Plywood or Drywall?

Since the 1950s or 1960s, most homes built have the interior walls covered with drywall, more correctly known as gypsum board. This relatively inexpensive engineered material was developed as a replacement to plaster and lath walls. It provides a smooth, paintable wall for a fraction of the effort of plaster and lath and once properly finished, textured and painted it really can’t be distinguished from plaster.

Benefits of Drywall

The major impetus for developing drywall was saving cost by reducing the skilled labor needed to finish walls. While taping and finishing drywall still requires a fair degree of skill, it is much less time consuming that nailing up lath strips, applying the cement inter-coating and then floating the plaster on top of that. In the beginning, drywall was slow to gain popularity, seen as a cheapening of the workmanship that was going into the home, but it eventually took hold. Today, it is pretty much the standard means of covering interior walls, although it is not the only way that interior walls of homes and offices can be covered.

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OSB and Drywall, Mindy Georges

Benefits of Plywood

Plywood offers some distinct advantages of drywall and is a good alternative to be considered, especially if one is looking for a warm, natural look. The sterility of drywall doesn’t provide much warmth, whereas wood grain naturally does. So, what are these examples?

Lower weight – Plywood is actually lower weight than a comparable sheet of drywall. A 5/8″ sheet of drywall weighs 2.75 pounds per square feet, while a 5/8″ sheet of plywood weighs from 1.8 to 2.1 pounds, depending on the type of plywood.

Easier installation – Plywood can be used naturally, without the need for taping and finishing. The only finish most people apply is a couple of coats of varnish. If hardwood plywood is used, the grain patterns provide a distinctive and attractive finish, without any fancy painting techniques. Plywood can be attached to the wall with a number of different fasteners, depending on the “look” one is trying to create.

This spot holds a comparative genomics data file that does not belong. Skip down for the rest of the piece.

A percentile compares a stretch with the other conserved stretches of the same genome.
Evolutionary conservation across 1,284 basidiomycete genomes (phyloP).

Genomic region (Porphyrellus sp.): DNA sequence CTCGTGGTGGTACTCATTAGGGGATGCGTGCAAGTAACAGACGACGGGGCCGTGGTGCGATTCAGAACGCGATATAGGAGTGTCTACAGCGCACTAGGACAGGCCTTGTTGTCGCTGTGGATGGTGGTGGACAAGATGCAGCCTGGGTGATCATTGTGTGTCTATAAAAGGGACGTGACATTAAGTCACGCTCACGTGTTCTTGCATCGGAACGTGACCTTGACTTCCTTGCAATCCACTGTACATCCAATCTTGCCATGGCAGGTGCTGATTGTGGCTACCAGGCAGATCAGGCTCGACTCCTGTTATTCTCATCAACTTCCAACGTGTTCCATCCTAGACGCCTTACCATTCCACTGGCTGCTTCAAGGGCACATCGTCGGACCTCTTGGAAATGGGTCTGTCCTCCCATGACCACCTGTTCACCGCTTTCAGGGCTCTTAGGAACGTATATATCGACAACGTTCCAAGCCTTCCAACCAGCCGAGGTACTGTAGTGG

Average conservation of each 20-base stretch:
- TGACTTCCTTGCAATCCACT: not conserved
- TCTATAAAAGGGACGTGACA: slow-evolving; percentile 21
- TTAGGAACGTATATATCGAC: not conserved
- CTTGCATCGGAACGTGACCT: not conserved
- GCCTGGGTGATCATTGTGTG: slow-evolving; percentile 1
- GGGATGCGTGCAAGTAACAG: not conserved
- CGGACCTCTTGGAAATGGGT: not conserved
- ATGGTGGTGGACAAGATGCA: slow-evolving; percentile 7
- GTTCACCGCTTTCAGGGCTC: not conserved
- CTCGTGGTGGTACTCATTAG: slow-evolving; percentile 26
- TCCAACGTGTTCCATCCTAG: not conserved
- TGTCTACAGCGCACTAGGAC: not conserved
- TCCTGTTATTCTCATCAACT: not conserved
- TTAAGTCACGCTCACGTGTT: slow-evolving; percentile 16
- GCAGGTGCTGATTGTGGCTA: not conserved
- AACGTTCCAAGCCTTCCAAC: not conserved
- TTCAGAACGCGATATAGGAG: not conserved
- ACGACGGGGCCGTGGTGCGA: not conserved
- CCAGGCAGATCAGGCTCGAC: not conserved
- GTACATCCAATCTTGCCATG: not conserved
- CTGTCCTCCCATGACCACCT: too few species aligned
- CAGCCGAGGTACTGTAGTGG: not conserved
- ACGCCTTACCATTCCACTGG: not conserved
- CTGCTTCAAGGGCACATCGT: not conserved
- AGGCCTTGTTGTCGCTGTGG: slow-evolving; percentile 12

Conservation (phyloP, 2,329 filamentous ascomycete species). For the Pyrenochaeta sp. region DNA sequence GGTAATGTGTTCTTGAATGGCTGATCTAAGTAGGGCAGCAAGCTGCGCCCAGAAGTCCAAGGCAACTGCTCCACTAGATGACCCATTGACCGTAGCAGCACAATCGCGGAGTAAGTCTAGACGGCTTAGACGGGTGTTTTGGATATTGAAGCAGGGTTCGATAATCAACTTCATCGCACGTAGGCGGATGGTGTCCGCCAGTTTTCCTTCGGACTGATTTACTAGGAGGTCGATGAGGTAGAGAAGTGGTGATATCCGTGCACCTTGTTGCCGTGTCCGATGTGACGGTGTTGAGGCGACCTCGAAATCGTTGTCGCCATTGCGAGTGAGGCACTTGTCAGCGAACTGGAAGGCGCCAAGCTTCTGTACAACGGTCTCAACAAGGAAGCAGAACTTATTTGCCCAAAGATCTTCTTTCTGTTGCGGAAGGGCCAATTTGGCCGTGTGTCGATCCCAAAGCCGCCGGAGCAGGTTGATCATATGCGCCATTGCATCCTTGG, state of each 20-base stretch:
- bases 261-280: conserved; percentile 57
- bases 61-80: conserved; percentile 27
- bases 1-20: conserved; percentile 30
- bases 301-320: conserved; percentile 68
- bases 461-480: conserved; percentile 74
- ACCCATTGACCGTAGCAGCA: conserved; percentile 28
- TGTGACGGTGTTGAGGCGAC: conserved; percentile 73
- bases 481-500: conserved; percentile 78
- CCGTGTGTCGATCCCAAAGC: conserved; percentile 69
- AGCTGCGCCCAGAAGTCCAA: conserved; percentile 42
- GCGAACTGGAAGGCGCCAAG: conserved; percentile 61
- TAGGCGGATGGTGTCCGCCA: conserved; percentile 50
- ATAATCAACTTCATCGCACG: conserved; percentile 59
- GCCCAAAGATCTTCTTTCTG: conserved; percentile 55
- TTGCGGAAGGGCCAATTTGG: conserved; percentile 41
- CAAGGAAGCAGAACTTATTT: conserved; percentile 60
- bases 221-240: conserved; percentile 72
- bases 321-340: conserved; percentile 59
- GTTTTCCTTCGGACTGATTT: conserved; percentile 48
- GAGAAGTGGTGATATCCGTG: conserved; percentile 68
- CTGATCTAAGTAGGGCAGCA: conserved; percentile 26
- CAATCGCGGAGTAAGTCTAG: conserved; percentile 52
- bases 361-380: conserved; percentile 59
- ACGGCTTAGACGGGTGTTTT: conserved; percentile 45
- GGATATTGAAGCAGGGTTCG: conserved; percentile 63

Resisting damage – Plywood is considerably stronger than drywall. You can easily break a drywall wall, either from simple horseplay or from hitting it with a piece of furniture while moving in. Granted, damage to drywall is easier to repair than damage to plywood, but it’s better to not have the damage to worry about. This is especially good for laundry rooms, garages and other “utilitarian” spaces within the home.

Structural strength – If you’ve ever tried hanging a heavy picture or mirror on the wall, you understand how structurally weak drywall is. You really can’t count on the drywall to carry the weight, but must instead find a stud to nail the hanger into. With plywood, you can attach pictures, mirrors or even shelves anywhere, without a risk of the wall breaking or the attachment falling off.

Advantages of Drywall over Plywood

There are two disadvantages to plywood over drywall. The first is cost. Plywood is considerably more expensive than drywall, especially if you are using a cabinet grade hardwood plywood. This is a large part of what has kept plywood from being used more consistently as an interior wall treatment. The other disadvantage is that plywood may not meet the fire-resistance requirements of local building codes. If the building code requires that an interior wall have a one hour fire resistance, as is common between garages and living areas or between adjacent living areas, plywood is not able to provide that. However, a wall built with 5/8″ drywall on both sides does meet that building code requirement. So, if you wanted to use plywood for aesthetic reasons, you would need to mount the plywood over a layer of drywall.

Strengthening Plywood

Plywood is used in a lot of situations where strength is required. Generally speaking, if the strength of the plywood is not required, then other engineered materials are used. However, there are times when plywood alone isn’t strong enough; or, although it might be strong enough, it isn’t stiff enough to meet the need. In those cases, the plywood needs to be reinforced.